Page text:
That view was echoed by Dr Magnier of Cork and Padraig O’Keeffe, general secretary of the GAA.Not everyone agreed. W.M. O’Brien of Clare felt that although the pope had objected to women taking part in the tug-o’-war, and in wrestling and boxing competitions, he did not object to them taking part in the lighter forms of athletics, such as running and jumping. As far as he was concerned, freer mingling of the sexes on the athletic field would do good. An Ulsterman, Mr O’Reilly, said that in Northern Ireland women had been competing in athletic contests for a long time. Public opinion was so much against it, however, that the GAA in Antrim had to prevent women athletes from appearing in Corrigan Park in anything but gym dresses. Eileen Bolger was, according to the Irish Press, a well-known Irish runner. She did not see what exception could be taken to girls competing in reserved events. A 100yds championship for girls was held annually at the civil service sports, and an event for girls was included in the Garda sports competition. J.J. McGilton, secretary of the NACAI, supported this development; until the 1930s women had competed in reserved events at men’s meetings with no objections raised.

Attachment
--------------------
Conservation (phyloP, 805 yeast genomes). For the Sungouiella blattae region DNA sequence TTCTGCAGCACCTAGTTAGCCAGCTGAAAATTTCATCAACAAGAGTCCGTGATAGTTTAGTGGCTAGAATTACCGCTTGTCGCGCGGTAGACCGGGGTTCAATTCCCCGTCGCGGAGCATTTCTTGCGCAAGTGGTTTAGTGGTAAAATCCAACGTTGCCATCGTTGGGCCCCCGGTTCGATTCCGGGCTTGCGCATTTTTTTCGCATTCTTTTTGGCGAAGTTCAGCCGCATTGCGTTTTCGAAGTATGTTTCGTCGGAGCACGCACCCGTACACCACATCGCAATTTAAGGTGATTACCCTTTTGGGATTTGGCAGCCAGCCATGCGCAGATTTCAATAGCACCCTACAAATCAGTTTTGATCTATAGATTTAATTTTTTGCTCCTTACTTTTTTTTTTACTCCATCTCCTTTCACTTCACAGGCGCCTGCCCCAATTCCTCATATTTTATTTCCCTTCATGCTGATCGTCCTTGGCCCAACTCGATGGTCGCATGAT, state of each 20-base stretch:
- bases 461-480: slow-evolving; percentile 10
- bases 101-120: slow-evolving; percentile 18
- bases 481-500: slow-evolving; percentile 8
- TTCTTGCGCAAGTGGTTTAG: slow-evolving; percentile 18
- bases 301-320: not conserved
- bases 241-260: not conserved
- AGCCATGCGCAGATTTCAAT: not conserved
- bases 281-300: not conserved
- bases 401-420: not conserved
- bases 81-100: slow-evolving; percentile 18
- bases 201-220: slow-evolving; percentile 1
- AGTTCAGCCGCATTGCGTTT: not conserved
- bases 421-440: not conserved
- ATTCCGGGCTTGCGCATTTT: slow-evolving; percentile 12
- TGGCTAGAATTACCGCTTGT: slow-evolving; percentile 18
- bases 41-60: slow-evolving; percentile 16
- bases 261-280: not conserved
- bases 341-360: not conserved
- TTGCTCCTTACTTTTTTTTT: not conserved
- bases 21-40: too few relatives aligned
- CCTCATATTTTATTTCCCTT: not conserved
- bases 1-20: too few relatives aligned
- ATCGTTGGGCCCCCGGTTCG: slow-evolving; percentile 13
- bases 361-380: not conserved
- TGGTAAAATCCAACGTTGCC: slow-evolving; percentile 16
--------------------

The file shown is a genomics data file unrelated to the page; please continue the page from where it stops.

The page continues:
Fanny Blankers Koen, 1948

Despite those more reasonable views, the matter was dropped after McQuaid’s opinion was made public in a letter to the Irish Times. Matters were not helped by the economic depression, the international turmoil that led to World War II and the internal disputes in the athletics community that kept Ireland out of the 1936 Olympic Games. Women’s athletics fell dormant until 1948, when Fanny Blankers Koen became an international superstar with her four gold medals at the London Olympics. Visits to Dublin and Belfast by the ‘Flying Dutchwoman’ were received rapturously. In Dublin, Pat Kennedy from Belfast finished a distant second behind Blankers Koen over 100m and 200m. At the same time, a team of West Indian women sprinters, on their way home from the games, stopped off in Belfast. A local team was hastily put together and from this grew the women’s section of Short and Harland’s. A year earlier, the annual meeting of Crusaders Athletics Club in Dublin had voted to establish a women’s section, with Pam Kelly as its first president. By the end of 1949 the club had thirteen senior and seven junior members. McQuaid, by now archbishop of Dublin, made his views known in a Lenten pastoral letter that attacked mixed marriages, atheistic communism, pony-racing on Sundays—and young women competing in mixed cycling and athletics sports. In March 1951 the Crusaders ladies section was discontinued, officially because ‘it has no real prospects’. Not until April 1962 did Crusaders finally establish a fully working women’s section.